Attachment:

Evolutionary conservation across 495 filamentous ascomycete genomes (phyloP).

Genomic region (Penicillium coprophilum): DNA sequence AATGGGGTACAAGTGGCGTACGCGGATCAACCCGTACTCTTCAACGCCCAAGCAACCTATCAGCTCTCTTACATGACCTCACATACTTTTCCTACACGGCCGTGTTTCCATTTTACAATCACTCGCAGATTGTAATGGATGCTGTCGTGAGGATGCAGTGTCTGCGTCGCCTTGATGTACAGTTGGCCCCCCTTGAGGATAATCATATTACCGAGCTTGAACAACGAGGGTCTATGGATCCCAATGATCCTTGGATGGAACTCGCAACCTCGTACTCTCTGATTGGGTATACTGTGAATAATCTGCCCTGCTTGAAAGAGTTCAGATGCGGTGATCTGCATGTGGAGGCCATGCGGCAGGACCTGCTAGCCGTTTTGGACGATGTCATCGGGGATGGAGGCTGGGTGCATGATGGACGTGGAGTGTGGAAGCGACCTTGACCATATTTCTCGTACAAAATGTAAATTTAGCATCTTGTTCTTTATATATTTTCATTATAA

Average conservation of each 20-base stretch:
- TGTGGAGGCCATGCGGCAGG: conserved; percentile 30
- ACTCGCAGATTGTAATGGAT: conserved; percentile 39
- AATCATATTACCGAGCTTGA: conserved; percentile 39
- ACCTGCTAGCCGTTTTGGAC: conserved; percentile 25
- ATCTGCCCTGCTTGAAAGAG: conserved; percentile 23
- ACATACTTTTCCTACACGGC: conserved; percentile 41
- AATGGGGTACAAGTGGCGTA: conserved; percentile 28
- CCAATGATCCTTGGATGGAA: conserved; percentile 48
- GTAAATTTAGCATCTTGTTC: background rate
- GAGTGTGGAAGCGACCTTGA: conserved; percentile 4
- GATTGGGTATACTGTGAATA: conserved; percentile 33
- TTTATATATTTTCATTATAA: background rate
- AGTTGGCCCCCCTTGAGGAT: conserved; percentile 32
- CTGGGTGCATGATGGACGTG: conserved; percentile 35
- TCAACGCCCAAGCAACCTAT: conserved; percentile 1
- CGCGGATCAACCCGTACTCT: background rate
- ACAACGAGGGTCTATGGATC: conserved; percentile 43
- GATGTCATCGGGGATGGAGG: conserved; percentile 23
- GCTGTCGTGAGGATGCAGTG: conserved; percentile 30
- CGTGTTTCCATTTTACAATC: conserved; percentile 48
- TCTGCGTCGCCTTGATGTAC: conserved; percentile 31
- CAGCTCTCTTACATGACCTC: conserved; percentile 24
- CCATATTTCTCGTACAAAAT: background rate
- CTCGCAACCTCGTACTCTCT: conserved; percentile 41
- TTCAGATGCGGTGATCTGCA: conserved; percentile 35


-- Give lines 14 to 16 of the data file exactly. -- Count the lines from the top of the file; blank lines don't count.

- GATTGGGTATACTGTGAATA: conserved; percentile 33
- TTTATATATTTTCATTATAA: background rate
- AGTTGGCCCCCCTTGAGGAT: conserved; percentile 32